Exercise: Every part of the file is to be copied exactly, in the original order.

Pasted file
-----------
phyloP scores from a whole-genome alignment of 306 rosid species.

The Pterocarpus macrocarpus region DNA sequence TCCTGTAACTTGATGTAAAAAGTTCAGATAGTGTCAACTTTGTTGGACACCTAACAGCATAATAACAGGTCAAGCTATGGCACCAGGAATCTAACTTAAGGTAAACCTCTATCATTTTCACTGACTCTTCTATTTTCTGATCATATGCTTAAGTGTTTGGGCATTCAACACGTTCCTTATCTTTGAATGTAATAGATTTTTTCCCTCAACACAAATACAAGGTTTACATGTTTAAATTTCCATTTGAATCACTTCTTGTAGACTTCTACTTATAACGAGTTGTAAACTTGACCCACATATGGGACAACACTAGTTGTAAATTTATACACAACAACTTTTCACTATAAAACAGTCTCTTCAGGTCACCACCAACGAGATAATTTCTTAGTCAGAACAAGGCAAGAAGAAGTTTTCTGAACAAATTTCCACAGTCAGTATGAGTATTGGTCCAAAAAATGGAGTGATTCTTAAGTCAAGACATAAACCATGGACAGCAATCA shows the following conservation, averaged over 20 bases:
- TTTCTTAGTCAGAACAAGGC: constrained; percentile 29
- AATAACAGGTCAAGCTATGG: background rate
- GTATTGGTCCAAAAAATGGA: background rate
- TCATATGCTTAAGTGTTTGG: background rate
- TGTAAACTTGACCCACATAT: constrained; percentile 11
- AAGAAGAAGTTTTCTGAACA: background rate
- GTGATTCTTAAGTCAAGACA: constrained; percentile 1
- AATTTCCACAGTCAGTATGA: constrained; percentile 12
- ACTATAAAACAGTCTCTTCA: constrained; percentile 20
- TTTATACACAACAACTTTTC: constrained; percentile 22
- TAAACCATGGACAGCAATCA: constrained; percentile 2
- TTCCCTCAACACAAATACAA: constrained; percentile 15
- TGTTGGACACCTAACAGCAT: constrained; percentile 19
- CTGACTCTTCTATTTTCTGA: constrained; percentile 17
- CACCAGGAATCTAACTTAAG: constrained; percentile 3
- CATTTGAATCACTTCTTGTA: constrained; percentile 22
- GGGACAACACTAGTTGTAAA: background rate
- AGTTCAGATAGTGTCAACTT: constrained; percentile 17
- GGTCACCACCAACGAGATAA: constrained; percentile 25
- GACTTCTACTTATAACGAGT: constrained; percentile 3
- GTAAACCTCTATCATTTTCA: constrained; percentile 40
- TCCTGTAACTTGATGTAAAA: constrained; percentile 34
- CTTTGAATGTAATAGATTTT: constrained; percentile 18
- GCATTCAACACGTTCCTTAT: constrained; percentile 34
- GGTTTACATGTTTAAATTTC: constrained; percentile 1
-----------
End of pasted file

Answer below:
phyloP scores from a whole-genome alignment of 306 rosid species.

The Pterocarpus macrocarpus region DNA sequence TCCTGTAACTTGATGTAAAAAGTTCAGATAGTGTCAACTTTGTTGGACACCTAACAGCATAATAACAGGTCAAGCTATGGCACCAGGAATCTAACTTAAGGTAAACCTCTATCATTTTCACTGACTCTTCTATTTTCTGATCATATGCTTAAGTGTTTGGGCATTCAACACGTTCCTTATCTTTGAATGTAATAGATTTTTTCCCTCAACACAAATACAAGGTTTACATGTTTAAATTTCCATTTGAATCACTTCTTGTAGACTTCTACTTATAACGAGTTGTAAACTTGACCCACATATGGGACAACACTAGTTGTAAATTTATACACAACAACTTTTCACTATAAAACAGTCTCTTCAGGTCACCACCAACGAGATAATTTCTTAGTCAGAACAAGGCAAGAAGAAGTTTTCTGAACAAATTTCCACAGTCAGTATGAGTATTGGTCCAAAAAATGGAGTGATTCTTAAGTCAAGACATAAACCATGGACAGCAATCA shows the following conservation, averaged over 20 bases:
- TTTCTTAGTCAGAACAAGGC: constrained; percentile 29
- AATAACAGGTCAAGCTATGG: background rate
- GTATTGGTCCAAAAAATGGA: background rate
- TCATATGCTTAAGTGTTTGG: background rate
- TGTAAACTTGACCCACATAT: constrained; percentile 11
- AAGAAGAAGTTTTCTGAACA: background rate
- GTGATTCTTAAGTCAAGACA: constrained; percentile 1
- AATTTCCACAGTCAGTATGA: constrained; percentile 12
- ACTATAAAACAGTCTCTTCA: constrained; percentile 20
- TTTATACACAACAACTTTTC: constrained; percentile 22
- TAAACCATGGACAGCAATCA: constrained; percentile 2
- TTCCCTCAACACAAATACAA: constrained; percentile 15
- TGTTGGACACCTAACAGCAT: constrained; percentile 19
- CTGACTCTTCTATTTTCTGA: constrained; percentile 17
- CACCAGGAATCTAACTTAAG: constrained; percentile 3
- CATTTGAATCACTTCTTGTA: constrained; percentile 22
- GGGACAACACTAGTTGTAAA: background rate
- AGTTCAGATAGTGTCAACTT: constrained; percentile 17
- GGTCACCACCAACGAGATAA: constrained; percentile 25
- GACTTCTACTTATAACGAGT: constrained; percentile 3
- GTAAACCTCTATCATTTTCA: constrained; percentile 40
- TCCTGTAACTTGATGTAAAA: constrained; percentile 34
- CTTTGAATGTAATAGATTTT: constrained; percentile 18
- GCATTCAACACGTTCCTTAT: constrained; percentile 34
- GGTTTACATGTTTAAATTTC: constrained; percentile 1